Why We Kneel, How We Rise is the title of the newest book by Michael Holding, the great fast bowler of the golden years of West Indies cricket in the 1980s and 1990s.
The book appeared earlier this year and is published in the UK by a leading publishing house, Simon & Schuster. It is guaranteed to be read by any thinking person in the world who is sensitive to current affairs, especially sports enthusiasts and those who understand that we must continue to deal with the global fallout from the George Floyd murder and the coming of #BlackLivesMatter.
Michael Holding on his own is worth reading for his clarity of vision, great facility with the English language, his enviable capacity to articulate the finer points of the beautiful game of cricket, his courage to tell it how it is and his independence of mind.
In this new book, though, he adds more star value by including contributions from the intriguingly iconoclastic Naomi Osaka of tennis, Thierry Henry of the unforgettable days of Arsenal’s domination of the football pitch and beyond, the untouchable, lightning sprinter Usain Bolt, Aboriginal footballing icon Adam Goodes, double 1996 Olympic gold medallist Michael Johnson, the first hijab-wearing Olympian, Ibtihaj Muhammad, legendary cricketing South African fast bowler Makhaya Ntini, and Hope Powell, the first black coach of an English national sporting team when she became England women’s football manager in 1998. Together they weave a compelling account of what it is like to be great but also a victim of racial derision and its effect. It’s a story of our societies and our world.
Holding, a bold man, hardly given to bursting into tears, was completely overcome by grief and powerful emotion at the George Floyd killing. It gave rise to this new title, which has been a Sunday Times bestseller. He had never said anything about the racism he had endured throughout his career – most victims put up and shut up – but he could not restrain himself when one day in September 2020 the rain delayed play and cricket talk between on-air commentators became race talk, live on Sky Sports television. It was a few weeks after the video recording of George Floyd begging for his life as a white policeman snuffed it out of him by unrelentingly pressing his knee into Floyd’s neck.
Asked to comment further by Sky News, Holding, a man who enjoyed near-worldwide trust and respect for his integrity, let rip on the scourge that is racism for those who are its victims. Holding’s surprising utterances went viral and added succour to the fast-growing movement against a reality that many unconscious perpetrators reject. It led to the scales falling from the eyes of many who had never really engaged with the subject, believing racism to be somebody else’s problem, or something black people should “get over.”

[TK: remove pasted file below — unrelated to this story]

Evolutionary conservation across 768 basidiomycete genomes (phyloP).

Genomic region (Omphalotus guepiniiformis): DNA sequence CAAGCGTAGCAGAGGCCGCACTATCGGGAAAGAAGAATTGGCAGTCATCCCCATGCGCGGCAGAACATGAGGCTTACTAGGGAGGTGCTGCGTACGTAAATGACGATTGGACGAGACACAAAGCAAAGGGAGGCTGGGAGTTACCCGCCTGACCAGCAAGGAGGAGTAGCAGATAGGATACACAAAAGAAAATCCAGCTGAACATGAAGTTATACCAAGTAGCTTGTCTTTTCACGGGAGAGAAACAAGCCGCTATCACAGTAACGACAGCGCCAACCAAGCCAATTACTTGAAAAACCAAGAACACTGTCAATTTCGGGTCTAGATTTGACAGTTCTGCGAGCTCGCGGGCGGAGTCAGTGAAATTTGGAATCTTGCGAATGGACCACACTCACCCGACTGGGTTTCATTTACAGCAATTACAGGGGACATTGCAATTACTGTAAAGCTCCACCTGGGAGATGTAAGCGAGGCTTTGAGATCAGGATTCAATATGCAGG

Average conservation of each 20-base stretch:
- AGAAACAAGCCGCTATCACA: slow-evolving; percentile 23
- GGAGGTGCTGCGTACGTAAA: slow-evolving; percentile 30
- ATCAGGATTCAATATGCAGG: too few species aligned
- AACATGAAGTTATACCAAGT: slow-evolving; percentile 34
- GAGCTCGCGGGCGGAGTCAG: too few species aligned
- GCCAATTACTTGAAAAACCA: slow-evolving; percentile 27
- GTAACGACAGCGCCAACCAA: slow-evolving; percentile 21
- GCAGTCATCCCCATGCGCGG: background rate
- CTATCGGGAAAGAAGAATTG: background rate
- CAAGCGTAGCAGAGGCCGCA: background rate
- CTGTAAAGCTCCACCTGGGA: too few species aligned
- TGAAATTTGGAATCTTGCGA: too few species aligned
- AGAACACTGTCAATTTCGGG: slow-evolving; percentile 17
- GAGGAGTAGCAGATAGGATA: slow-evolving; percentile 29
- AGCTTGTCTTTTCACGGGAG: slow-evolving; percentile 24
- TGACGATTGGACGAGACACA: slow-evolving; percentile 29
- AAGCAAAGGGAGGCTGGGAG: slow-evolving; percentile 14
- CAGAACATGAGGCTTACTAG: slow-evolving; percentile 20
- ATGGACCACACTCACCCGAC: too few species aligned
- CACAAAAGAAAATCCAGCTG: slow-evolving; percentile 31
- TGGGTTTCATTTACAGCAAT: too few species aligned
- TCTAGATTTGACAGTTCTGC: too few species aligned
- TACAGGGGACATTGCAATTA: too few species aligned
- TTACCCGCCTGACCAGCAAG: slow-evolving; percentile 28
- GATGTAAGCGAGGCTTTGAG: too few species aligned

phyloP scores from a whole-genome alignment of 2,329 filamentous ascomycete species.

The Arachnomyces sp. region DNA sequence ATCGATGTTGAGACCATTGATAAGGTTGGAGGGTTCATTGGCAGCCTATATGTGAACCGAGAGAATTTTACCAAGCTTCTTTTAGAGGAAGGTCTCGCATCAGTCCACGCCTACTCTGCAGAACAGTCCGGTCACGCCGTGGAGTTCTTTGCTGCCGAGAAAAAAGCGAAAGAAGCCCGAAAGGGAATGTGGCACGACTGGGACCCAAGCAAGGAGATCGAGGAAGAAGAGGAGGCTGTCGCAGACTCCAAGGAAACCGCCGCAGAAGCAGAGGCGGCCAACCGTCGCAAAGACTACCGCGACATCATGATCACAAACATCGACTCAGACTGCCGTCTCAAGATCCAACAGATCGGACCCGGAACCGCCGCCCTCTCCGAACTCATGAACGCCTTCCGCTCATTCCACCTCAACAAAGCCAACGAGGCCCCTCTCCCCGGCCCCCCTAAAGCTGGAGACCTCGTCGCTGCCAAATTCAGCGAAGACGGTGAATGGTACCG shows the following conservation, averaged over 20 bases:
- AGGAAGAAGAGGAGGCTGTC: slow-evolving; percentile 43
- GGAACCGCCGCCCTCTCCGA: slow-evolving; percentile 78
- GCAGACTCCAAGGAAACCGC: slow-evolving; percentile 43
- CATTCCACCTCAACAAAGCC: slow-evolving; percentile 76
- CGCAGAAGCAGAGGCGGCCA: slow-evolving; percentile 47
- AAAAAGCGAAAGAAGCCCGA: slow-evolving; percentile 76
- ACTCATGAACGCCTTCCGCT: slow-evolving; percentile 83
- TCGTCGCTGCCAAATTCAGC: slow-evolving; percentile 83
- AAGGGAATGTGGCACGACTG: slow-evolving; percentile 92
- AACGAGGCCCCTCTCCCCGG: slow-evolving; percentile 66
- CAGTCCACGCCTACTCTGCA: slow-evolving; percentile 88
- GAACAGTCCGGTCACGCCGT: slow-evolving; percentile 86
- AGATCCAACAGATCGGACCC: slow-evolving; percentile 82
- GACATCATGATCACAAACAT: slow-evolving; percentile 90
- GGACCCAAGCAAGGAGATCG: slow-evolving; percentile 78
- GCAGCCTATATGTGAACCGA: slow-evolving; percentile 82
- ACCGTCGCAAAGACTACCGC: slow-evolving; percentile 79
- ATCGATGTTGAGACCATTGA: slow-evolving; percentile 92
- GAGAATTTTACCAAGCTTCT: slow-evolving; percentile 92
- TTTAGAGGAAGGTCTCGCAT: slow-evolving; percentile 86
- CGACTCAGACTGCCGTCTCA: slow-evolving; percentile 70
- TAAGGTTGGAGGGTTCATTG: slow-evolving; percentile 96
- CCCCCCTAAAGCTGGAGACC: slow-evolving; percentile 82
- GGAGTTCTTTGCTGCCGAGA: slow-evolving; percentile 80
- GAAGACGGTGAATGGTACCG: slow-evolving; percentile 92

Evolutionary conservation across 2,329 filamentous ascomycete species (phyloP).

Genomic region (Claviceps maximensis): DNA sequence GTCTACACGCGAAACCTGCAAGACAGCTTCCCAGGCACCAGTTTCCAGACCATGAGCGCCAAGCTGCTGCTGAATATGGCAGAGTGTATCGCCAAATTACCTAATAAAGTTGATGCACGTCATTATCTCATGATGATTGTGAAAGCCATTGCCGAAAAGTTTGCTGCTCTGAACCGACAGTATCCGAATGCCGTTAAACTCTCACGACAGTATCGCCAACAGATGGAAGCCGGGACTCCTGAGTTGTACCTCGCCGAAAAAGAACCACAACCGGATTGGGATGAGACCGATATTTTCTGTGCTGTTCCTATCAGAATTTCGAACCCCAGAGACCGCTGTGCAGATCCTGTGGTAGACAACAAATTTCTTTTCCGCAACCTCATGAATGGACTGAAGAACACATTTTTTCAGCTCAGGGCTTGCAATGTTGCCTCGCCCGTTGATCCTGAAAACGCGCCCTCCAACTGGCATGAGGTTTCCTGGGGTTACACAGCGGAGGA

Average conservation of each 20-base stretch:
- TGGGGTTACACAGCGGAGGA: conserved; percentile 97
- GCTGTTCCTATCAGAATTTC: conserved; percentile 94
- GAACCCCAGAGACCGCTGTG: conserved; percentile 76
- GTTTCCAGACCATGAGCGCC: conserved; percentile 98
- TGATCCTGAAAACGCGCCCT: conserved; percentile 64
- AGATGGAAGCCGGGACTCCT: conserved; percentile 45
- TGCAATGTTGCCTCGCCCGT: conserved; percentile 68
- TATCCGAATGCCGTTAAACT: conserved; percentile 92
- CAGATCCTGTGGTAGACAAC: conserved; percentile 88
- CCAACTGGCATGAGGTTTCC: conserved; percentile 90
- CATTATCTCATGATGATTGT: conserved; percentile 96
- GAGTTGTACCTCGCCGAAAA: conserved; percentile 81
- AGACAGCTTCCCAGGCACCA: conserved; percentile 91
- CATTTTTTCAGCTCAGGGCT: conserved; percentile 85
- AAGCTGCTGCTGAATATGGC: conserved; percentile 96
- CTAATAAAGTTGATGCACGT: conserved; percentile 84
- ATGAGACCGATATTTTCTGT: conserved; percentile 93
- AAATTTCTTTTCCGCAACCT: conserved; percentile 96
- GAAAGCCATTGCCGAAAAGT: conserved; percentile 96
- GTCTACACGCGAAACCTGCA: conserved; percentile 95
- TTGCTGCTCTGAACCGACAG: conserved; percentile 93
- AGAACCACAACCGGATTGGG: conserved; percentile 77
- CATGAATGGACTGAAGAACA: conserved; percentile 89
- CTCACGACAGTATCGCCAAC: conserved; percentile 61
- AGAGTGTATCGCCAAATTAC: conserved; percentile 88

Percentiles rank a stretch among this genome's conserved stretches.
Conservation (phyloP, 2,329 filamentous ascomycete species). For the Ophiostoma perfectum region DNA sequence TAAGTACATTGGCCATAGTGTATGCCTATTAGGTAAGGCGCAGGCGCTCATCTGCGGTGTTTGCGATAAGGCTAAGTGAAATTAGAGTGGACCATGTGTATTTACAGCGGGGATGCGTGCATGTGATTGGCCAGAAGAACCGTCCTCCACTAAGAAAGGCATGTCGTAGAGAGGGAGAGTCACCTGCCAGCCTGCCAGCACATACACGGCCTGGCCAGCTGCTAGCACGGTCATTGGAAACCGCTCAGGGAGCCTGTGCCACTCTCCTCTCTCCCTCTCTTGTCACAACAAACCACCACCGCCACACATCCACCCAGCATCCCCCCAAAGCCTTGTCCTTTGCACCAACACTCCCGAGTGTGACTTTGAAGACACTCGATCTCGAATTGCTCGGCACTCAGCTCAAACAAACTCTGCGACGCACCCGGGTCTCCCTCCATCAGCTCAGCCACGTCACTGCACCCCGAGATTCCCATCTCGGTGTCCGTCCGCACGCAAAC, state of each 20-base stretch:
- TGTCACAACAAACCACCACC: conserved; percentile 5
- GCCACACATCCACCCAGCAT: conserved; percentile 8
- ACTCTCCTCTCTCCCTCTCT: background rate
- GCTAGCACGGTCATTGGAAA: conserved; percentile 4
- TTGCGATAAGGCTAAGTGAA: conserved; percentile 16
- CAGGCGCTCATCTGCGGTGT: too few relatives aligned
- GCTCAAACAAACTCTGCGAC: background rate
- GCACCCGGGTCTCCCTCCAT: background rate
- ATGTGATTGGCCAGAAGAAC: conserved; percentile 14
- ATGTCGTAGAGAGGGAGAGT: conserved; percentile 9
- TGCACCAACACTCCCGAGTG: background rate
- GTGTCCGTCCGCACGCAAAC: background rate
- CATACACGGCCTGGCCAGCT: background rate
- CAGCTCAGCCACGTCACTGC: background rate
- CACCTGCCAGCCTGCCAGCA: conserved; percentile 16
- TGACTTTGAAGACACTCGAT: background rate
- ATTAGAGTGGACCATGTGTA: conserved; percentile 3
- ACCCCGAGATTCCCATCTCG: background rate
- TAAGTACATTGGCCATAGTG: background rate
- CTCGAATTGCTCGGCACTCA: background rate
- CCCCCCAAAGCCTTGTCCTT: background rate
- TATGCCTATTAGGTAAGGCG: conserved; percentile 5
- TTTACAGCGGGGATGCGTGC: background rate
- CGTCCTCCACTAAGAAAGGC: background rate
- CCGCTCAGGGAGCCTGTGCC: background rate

I recommend this book for a condensed and precise history of how we got to where we are now, highlighting black achievement across diverse professions and disciplines and sharing insights and different perspectives on matters such as positive discrimination, and the pros and cons of mandating for equal representation.
It was fascinating to watch the fulsomeness of the BBC’s coverage last week of Barbados’s move to republican statehood and to regard the symbolism of the severing of formal colonial ties with Britain. Barbadians, citizens of the first and most successful British slave colony, who still live with many of the visible vestiges of that past, heard the future King of England call slavery an appalling atrocity and an indelible stain on history, exactly the words he previously used in Ghana but never before voiced in the Caribbean.
Britain exported 3.1 million Africans to be enslaved in the Americas for nearly two centuries. British journalists, as much as The Firm, as Queen Elizabeth refers to the business of being the royal family, knew what was expected at this moment and especially in Barbados, which was the very backbone of the shameful trade.
Acknowledgement is important, but with the supposed and enduring inferiority and otherness of the offspring of those slaves so well ingrained in the minds of most of the world, is there really a chance to make black people’s lives better?
Well, if money really talks. Holding cites Nike donating US$40 million to support black communities in the US, Apple putting in US$100 million, Amazon US$27 million and Sony US$100 million towards racial equality initiatives, and that is in addition to JP Morgan committing US$30 billion between 2020 and2025 to build black businesses, fund community projects and affordable housing. Citibank and Bank of America have each pledged US$1 billion for the same purpose.
These are hefty investments for long-term effects and must make financial sense to the donors. They are not giveaways, just like freedom from slavery had a big dollar sign on it, and had little to do with mankind changing heart.
But I agree with Holding and his contributors that a long period of re-education is needed, as much as continuing to kneel in order to rise. Five centuries of acculturation cannot be undone in a jiffy.